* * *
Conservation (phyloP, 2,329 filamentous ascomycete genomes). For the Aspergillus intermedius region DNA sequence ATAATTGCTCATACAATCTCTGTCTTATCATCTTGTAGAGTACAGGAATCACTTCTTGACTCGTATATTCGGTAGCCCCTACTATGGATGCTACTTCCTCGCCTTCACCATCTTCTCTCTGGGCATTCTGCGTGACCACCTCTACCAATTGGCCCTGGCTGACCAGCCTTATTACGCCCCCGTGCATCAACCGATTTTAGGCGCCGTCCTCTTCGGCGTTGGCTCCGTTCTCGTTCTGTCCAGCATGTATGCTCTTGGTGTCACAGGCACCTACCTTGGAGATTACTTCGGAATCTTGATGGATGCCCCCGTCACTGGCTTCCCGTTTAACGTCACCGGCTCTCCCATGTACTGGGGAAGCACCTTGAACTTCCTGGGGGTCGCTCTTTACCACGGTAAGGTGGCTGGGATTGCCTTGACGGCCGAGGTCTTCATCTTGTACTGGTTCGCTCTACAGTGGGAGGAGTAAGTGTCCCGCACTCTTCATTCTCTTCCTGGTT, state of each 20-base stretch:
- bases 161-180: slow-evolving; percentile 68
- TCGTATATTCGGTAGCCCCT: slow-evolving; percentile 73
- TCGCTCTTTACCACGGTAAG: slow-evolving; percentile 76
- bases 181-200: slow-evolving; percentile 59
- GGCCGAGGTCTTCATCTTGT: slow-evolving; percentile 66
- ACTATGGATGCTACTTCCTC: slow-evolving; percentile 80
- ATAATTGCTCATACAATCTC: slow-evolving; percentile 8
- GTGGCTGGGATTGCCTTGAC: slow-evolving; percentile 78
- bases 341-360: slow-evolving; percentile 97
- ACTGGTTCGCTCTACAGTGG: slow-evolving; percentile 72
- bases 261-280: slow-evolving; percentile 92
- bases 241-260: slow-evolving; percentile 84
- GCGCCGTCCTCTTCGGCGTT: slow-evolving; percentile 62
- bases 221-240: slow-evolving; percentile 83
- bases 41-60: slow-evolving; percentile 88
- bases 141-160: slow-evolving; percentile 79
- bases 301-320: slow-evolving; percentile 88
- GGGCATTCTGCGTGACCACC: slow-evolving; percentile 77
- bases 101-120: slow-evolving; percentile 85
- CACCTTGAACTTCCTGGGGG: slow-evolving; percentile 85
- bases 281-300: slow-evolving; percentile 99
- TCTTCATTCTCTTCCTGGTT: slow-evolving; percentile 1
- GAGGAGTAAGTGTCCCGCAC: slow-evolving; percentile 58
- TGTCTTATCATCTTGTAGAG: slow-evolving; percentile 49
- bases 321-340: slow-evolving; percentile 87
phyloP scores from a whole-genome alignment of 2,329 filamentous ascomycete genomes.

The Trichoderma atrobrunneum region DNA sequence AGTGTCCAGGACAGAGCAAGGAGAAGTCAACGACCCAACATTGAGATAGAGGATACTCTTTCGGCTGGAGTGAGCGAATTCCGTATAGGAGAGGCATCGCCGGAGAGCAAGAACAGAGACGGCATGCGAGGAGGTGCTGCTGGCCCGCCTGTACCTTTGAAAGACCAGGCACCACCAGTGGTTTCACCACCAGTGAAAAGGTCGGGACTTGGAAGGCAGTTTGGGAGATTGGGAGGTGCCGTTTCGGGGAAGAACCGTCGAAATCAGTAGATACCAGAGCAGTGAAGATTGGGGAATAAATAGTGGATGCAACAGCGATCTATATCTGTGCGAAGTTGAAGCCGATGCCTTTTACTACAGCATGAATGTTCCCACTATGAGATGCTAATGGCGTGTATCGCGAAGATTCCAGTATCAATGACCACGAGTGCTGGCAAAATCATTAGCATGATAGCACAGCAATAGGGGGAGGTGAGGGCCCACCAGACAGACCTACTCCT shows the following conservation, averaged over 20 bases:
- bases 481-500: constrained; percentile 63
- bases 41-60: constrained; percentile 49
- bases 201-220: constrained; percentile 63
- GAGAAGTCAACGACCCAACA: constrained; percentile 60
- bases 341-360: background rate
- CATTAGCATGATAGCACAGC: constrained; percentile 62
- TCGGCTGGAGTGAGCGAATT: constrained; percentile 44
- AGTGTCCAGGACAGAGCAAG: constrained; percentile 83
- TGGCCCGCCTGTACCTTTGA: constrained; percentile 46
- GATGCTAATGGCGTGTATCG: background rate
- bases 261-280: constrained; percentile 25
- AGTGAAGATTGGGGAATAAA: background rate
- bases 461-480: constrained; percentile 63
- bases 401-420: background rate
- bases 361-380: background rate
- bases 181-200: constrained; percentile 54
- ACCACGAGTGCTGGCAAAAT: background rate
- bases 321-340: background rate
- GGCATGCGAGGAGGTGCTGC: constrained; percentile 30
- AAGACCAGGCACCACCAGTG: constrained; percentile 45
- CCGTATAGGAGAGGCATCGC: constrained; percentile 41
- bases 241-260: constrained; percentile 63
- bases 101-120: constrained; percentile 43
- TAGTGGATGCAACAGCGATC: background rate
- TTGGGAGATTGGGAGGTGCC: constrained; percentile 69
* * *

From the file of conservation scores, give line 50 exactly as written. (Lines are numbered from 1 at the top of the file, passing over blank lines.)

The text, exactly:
- bases 241-260: constrained; percentile 63